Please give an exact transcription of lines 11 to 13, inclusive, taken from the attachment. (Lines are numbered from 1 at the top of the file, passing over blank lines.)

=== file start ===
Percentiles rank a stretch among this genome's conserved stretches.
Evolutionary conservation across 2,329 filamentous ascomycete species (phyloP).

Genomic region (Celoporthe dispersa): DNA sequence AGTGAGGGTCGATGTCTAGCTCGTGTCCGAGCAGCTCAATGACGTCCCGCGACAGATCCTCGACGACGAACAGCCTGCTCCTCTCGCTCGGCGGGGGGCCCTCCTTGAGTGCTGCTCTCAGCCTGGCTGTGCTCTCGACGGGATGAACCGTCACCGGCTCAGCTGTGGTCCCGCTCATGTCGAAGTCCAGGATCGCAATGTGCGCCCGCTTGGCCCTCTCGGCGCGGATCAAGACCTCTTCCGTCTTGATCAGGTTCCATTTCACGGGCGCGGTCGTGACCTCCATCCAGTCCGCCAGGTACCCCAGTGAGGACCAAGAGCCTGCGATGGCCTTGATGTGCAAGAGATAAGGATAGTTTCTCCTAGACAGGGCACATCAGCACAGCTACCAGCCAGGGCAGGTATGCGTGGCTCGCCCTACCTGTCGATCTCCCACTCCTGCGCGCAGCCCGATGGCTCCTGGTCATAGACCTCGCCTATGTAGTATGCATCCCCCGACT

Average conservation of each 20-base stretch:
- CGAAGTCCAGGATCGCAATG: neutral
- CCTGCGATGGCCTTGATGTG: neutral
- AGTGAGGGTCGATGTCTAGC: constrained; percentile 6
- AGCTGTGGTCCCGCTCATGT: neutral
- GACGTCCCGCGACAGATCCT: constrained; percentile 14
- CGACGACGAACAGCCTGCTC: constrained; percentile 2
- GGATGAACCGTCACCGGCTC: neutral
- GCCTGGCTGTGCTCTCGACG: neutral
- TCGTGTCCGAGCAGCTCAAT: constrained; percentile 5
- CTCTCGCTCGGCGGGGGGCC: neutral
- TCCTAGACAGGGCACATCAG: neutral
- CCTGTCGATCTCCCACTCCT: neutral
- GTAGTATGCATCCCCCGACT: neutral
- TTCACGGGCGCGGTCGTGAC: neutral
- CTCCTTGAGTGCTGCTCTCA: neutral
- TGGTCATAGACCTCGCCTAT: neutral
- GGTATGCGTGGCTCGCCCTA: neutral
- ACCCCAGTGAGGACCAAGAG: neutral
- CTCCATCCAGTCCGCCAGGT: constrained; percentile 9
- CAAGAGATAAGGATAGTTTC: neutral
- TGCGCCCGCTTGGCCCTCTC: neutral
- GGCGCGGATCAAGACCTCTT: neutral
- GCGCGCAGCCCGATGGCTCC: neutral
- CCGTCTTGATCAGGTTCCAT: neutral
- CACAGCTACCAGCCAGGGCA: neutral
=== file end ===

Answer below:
- GGATGAACCGTCACCGGCTC: neutral
- GCCTGGCTGTGCTCTCGACG: neutral
- TCGTGTCCGAGCAGCTCAAT: constrained; percentile 5